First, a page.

‘This group is a volunteer-run, grassroots organisation of migrant domestic workers already in the UK which aims to support, uphold and campaign for the rights, welfare and dignity of migrant domestic workers. Behind the closed doors of big houses in London, there are domestic servants, slaves in fact- people whose human rights have been taken. The Guardian article below well-explains why the organisation is desperately needed by a particular group of very vulnerable domestic workers.
‘Unfortunately, the hostile environment that is the UK immigration system does not recognise risk where it exists, and many rescued domestic slaves are not accepted as people who at risk of trafficking, or modern slavery. They end up being undocumented in UK, without legitimate access to food, housing or healthcare, and for example, subjected to the ravages of covid. That is why we have joine4d the StatusNow4All campaign. These people need Indefinite Leave to Remain so that they feel they can safely make themselves known to the Home Office without fear of deportation.’
Status Now Network welcomes the support of this informal coalition of MPs who stand with us in our campaign for people who are undocumented and those in the legal process to be given Indefinite Leave to Remain/settled status:
Motion text: That this House believes that access to essential healthcare is a universal human right; regrets the continued existence of structural, institutional and systemic barriers in accessing NHS care experienced by undocumented migrants and those awaiting determination of their asylum, visa and immigration applications; considers that an effective public health response to the covid-19 crisis requires that the most vulnerable can afford to access food, healthcare, and self-isolate where necessary; understands that some of the most vulnerable people in society will not access vaccination against the virus, since to disclose their identity to the authorities would risk their arrest, detention and deportation; fears that without urgent Government intervention this will lead to further avoidable premature deaths, especially in the African, Asian and Minority Ethnic population; and therefore calls on the Home Office to grant everyone currently in the UK at this time who are undocumented migrants and those awaiting determination of their asylum, visa and immigration applications indefinite leave to remain, and to be eligible in due course to receive the covid-19 vaccination.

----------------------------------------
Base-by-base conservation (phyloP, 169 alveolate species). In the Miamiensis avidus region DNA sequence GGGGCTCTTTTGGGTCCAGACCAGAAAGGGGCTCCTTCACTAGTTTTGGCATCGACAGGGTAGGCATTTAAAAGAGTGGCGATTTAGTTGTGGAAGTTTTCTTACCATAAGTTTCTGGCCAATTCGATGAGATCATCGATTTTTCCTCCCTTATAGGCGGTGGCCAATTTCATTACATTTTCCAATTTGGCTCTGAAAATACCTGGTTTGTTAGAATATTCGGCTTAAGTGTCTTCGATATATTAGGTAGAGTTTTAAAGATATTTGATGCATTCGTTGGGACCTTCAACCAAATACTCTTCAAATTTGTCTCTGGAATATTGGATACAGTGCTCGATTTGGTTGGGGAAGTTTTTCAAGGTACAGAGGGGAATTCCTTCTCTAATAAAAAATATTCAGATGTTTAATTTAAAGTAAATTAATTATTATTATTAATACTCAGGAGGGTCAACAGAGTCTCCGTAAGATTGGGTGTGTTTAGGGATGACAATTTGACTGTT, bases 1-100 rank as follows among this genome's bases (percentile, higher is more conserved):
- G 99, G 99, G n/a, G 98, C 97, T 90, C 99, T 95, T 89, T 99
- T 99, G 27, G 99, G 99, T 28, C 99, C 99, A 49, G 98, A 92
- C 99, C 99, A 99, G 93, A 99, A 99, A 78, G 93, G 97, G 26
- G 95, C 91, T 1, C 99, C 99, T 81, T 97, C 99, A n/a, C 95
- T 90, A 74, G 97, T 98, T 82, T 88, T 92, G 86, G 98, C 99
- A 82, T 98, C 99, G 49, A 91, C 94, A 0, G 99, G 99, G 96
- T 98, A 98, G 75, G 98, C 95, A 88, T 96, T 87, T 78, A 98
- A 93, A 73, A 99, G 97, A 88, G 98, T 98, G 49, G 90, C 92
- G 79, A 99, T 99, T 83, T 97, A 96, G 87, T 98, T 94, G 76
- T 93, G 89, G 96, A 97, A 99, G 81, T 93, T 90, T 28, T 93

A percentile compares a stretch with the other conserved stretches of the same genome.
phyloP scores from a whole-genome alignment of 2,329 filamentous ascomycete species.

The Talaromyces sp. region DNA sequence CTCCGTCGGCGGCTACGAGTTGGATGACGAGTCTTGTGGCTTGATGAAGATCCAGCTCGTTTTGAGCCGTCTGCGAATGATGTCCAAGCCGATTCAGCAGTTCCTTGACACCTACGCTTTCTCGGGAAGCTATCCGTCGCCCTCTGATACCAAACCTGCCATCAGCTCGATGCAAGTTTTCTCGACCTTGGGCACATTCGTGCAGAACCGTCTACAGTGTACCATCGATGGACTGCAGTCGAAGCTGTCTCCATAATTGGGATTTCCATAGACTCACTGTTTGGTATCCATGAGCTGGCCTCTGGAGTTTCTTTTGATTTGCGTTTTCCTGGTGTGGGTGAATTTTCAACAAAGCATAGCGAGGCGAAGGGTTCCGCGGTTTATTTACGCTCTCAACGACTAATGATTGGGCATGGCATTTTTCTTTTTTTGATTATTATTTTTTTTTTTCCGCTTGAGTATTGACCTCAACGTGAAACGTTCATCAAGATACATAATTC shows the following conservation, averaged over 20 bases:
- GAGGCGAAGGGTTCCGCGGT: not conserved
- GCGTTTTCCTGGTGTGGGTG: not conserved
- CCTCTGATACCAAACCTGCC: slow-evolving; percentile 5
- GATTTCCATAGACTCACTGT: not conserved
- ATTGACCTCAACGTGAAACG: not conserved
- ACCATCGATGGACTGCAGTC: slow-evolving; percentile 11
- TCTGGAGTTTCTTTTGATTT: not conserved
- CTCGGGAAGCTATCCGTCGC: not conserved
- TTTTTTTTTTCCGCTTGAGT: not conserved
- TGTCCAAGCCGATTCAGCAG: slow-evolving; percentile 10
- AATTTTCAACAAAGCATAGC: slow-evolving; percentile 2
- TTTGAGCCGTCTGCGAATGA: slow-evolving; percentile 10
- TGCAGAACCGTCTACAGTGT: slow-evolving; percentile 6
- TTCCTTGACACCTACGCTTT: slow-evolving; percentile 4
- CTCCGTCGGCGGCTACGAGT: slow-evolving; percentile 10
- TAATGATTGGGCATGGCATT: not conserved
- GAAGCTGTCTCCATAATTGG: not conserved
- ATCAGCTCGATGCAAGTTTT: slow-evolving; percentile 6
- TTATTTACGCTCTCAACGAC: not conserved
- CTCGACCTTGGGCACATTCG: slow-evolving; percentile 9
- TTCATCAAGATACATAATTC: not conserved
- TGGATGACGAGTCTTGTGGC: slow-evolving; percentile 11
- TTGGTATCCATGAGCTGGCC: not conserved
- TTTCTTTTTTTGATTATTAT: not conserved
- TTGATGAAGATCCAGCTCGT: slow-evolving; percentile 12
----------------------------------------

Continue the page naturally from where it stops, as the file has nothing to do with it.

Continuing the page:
The High Court has overturned a tribunal judgment that had instructed the Home Office to house refused asylum seekers until lockdown restrictions end. The decision in R (Secretary of State for the Home Department) v First-tier Tribunal (Social Entitlement Chamber) EWHC 1690 (Admin) is said to affect at least 1,000 people.
This has direct impact on time-served prisoners who are ‘released’ on immigration bail:
14 June 2021: from BID and Liberty: Our letter, signed by 42 organisations, was covered in an article below in the Guardian
The most recent Home Office bail policy sets out its plan to transition from radio frequency monitoring to GPS monitoring for people on immigration bail. Whereas radio frequency monitoring can verify whether a person is where they should be at a given time, GPS monitoring provides 24/7 real time location monitoring, tracking an individual’s every move: it tells you where someone has gone, where they have shopped, what GP’s practice they have been to, and much more. Those who are being monitored in this way do not know when the ordeal will end because there is no time limit for how long people will be tracked.
Research being launched on 8 June: Political and media discourses around immigration tend to make a sharp distinction between desirable and undesirable migrants. Some people are more welcome than others, including on the basis of factors such as income level, savings, education, employment status and area of work. Foreign nationals with low incomes, who are out of work or deemed ‘low skilled’, tend to be portrayed as abusing the system, undercutting British workers and as a burden on the taxpayer.